6. “Why do typhoons hit the landmass during the season?”
Apart from colder weather, light rains and bumpy coastal waters, the Amihan also affects tropical cyclones. Due to its cold and dry characteristics, it may weaken the cyclone and may also drive it towards the landmass. Thus, tropical cyclones during ber months have a greater chance of making landfall.
7. “Why can’t we experience a White Christmas?”
“I’m dreaming of a White Christmas, just like the ones I used to know…”
This song perfectly complements the Filipinos’ longing to experience snow in our country. Unfortunately, unlike countries in the temperate regions, tropical countries like the Philippines, don’t have a winter season.
8. “Will it still be rainy during the ber months?”
In a La Niña Watch issued on October 20, 2017, there is a 65 to 70 % probability that a weak La Niña will develop in either late October or November this year, which may last through the first quarter of 2018. Above normal rainfall conditions are expected over the most parts of the country. La Niña is characterized by unusually cooler than the average sea surface temperatures (SST) in the Central and Eastern equatorial Pacific (CEEP).
9. “When is the longest night of the year?”
Mark your calendars for an astronomical event you shouldn’t miss before the year ends! The Winter Solstice marks the shortest day and the longest night of the year, where the sun is directly overhead the Tropic of Capricorn. The solstice is derived from the Latin “sol”, meaning “sun” and “sistere” which means “to stand still”. This usually happens on December 21 or 22.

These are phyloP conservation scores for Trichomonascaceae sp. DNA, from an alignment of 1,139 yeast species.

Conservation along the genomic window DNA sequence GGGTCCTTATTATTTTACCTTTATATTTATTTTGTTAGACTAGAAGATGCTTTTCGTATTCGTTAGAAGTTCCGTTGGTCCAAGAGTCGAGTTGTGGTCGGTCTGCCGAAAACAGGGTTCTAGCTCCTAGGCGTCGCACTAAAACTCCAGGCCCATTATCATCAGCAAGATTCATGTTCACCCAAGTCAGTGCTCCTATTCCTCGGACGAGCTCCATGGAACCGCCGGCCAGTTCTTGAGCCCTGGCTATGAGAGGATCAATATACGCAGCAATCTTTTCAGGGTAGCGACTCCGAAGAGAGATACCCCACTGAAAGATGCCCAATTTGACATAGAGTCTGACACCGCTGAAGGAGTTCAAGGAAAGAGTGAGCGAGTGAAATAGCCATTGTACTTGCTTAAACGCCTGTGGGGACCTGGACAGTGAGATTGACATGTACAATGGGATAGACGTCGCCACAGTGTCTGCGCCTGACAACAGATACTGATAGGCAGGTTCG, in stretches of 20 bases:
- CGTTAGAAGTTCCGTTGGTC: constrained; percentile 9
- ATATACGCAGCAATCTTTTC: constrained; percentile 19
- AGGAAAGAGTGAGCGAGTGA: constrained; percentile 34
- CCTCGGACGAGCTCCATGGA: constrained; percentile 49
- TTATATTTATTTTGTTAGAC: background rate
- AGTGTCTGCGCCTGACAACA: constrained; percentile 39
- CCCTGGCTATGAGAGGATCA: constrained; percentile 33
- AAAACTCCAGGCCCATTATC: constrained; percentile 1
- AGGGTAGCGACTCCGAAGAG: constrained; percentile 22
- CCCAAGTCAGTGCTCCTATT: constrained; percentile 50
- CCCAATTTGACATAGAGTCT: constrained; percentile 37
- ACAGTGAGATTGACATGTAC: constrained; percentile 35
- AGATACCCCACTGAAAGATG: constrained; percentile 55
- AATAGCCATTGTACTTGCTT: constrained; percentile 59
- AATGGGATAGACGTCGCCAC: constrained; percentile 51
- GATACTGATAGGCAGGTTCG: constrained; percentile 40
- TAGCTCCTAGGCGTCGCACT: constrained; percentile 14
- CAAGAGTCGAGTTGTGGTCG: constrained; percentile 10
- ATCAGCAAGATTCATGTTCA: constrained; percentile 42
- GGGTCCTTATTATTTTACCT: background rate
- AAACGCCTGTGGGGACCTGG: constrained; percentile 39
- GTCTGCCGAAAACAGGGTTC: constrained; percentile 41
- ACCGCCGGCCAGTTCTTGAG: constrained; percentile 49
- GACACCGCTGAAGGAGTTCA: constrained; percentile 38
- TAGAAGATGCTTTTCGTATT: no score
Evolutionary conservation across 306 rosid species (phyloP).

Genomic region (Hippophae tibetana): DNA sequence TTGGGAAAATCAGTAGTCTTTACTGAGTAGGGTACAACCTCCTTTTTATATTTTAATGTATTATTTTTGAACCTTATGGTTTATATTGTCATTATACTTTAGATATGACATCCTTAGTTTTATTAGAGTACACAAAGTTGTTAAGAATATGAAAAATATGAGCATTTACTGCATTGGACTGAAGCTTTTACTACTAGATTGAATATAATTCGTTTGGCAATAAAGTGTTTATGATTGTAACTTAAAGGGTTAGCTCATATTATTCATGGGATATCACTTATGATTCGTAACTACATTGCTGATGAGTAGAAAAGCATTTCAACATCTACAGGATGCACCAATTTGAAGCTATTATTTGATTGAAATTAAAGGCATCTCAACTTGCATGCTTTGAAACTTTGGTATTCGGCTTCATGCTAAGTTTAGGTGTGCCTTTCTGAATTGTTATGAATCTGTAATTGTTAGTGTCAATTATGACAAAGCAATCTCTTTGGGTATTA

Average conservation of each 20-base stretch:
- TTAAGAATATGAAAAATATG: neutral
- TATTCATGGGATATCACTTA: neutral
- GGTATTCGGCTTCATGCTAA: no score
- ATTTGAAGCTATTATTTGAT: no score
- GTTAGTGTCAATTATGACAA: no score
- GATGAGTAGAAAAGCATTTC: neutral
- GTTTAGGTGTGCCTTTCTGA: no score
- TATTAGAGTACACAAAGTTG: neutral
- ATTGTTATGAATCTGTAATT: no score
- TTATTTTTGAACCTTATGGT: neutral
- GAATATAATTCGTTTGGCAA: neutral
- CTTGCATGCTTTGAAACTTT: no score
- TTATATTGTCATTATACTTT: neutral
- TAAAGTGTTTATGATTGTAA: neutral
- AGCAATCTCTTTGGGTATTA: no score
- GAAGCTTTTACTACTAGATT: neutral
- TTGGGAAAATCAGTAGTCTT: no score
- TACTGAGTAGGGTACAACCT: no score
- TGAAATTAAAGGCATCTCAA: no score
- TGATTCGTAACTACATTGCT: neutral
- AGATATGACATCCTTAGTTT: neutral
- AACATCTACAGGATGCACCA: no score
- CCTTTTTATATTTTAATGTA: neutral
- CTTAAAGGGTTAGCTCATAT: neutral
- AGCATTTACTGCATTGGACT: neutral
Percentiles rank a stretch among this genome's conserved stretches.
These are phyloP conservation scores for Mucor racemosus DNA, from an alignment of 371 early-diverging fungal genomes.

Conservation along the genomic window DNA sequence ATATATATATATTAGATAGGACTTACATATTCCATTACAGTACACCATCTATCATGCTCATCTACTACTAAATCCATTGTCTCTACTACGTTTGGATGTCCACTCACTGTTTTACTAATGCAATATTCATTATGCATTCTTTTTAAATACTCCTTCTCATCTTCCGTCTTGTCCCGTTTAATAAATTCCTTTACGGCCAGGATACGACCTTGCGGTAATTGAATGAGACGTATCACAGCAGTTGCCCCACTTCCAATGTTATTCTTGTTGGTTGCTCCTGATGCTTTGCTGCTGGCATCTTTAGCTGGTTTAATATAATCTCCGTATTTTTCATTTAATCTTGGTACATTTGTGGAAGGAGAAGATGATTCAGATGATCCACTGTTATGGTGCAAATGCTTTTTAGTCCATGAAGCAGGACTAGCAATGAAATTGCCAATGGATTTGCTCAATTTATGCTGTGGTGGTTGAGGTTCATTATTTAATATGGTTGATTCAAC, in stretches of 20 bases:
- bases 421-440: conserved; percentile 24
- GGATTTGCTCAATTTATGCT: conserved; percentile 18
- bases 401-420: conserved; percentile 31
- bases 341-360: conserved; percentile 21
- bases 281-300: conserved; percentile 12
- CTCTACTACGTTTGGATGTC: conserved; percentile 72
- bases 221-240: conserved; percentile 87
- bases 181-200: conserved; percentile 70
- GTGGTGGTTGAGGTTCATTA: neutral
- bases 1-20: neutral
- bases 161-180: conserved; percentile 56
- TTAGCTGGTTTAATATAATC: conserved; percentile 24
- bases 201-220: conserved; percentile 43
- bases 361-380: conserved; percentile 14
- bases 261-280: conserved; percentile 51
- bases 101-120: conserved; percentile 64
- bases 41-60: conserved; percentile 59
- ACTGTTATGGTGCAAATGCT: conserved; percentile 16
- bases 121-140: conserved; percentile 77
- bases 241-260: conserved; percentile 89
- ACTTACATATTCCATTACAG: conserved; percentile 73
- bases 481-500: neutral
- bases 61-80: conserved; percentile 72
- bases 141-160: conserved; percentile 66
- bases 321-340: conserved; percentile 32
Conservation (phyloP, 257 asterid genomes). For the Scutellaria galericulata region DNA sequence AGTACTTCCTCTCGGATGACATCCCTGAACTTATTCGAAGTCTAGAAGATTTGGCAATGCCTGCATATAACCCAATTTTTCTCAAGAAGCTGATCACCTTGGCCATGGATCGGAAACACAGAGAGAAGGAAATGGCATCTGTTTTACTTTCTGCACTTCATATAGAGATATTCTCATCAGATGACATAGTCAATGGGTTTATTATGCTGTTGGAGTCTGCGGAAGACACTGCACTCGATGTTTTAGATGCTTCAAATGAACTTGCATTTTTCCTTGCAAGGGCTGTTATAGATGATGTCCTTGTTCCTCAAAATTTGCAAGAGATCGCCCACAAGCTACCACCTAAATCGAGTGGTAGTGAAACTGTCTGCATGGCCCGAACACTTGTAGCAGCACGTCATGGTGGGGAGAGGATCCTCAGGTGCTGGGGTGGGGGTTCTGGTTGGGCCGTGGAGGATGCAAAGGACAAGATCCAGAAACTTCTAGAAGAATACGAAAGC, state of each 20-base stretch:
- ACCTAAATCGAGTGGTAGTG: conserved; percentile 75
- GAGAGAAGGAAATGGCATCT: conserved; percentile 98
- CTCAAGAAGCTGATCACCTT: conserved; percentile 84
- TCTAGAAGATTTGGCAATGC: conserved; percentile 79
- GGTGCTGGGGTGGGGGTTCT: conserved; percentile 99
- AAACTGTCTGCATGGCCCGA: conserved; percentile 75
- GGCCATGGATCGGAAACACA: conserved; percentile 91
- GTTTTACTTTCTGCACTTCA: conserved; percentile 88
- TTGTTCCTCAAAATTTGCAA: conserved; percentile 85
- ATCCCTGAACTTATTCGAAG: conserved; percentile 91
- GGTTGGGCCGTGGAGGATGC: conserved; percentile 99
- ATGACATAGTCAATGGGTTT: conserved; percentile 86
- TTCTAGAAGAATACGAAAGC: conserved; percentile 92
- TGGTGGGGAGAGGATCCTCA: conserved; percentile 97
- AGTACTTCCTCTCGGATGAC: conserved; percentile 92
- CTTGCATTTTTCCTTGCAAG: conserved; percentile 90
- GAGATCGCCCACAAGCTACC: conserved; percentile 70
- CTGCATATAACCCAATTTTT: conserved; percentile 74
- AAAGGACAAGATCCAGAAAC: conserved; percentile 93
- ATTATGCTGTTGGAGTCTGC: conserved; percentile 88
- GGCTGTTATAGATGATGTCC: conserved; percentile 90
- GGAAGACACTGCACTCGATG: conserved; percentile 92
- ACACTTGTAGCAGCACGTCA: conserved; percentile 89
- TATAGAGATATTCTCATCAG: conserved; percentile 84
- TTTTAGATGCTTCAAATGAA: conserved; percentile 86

10. “What weather systems will affect the country ?”
Several weather systems are expected to prevail during ber months. These include the Hanging Amihan, ITCZ, the Tail-end of a Cold Front, Low Pressure Area (LPA) and Tropical Cyclones. Such weather systems will bring rains and thunderstorms. However, we may still experience fair weather, especially when the Ridge of High Pressure Area (HPA) becomes dominant.
The Tropical Cyclone outside the Philippine Area of Responsibility (PAR) has intensified into a Tropical Storm and was given an international name “Saola”. It was last spotted at 1,405 kilometers (km) east of Southern Luzon, with maximum sustained winds of 80 kph and gustiness of 95 kph.
Moving northwest at 25 kph, PAGASA said it is expected to enter PAR within the day or tomorrow morning. Once it enters the Philippine premises, it will be given a local name “Quedan”. Though the probability for it to make landfall remains slim, its trough or extended cloudiness may still bring rains, mostly in the eastern section of Luzon and Visayas.
Today, the Intertropical Convergence Zone or the area where winds from the Northern and Southern Hemispheres meet, will continue to bring cloudy skies with scattered rains and thunderstorms in Palawan and Mindanao. The same weather condition is expected in Eastern Visayas due to the trough of “Saola”.
The rest of Visayas will experience partly cloudy to cloudy skies with isolated rain showers, while Metro Manila and the remaining parts of the archipelago can expect generally fair weather apart from the isolated light rains.
Gale warning is hoisted in the seaboards of Northern Luzon, where rough to very rough sea condition is expected. These include Batanes, Calayan, Babuyan, Cagayan, Isabela, Ilocos provinces, La Union and Pangasinan. Sea travel is risky for fishing boats and other small seacraft.
Typhoon Paolo may have exited the Philippine Area of Responsibility (PAR) but a new weather disturbance threatens the country.
At 3:00 AM, the Tropical Depression was located at 2,145 kilometers east of Mindanao. It has maximum winds of 45 kilometers per hour (kph) with gustiness of 60 kph, moving in a northwest direction at a speed of 15 kph.
It is expected to enter the country’s premises on Thursday or Friday and will be given the local name Quedan. According to PAGASA Weather Forecaster Gener Quitlong, the Tropical Depression may recurve away from landmass but can intensify into a typhoon while within PAR.
This Tuesday, Mindanao, Western Visayas and Palawan will experience cloudy skies and light to occasional heavy rains due to the Intertropical Convergence Zone (ITCZ). In the rest of the country including Metro Manila, partly cloudy to cloudy skies will prevail with isolated rain showers or thunderstorms mostly in the afternoon or evening.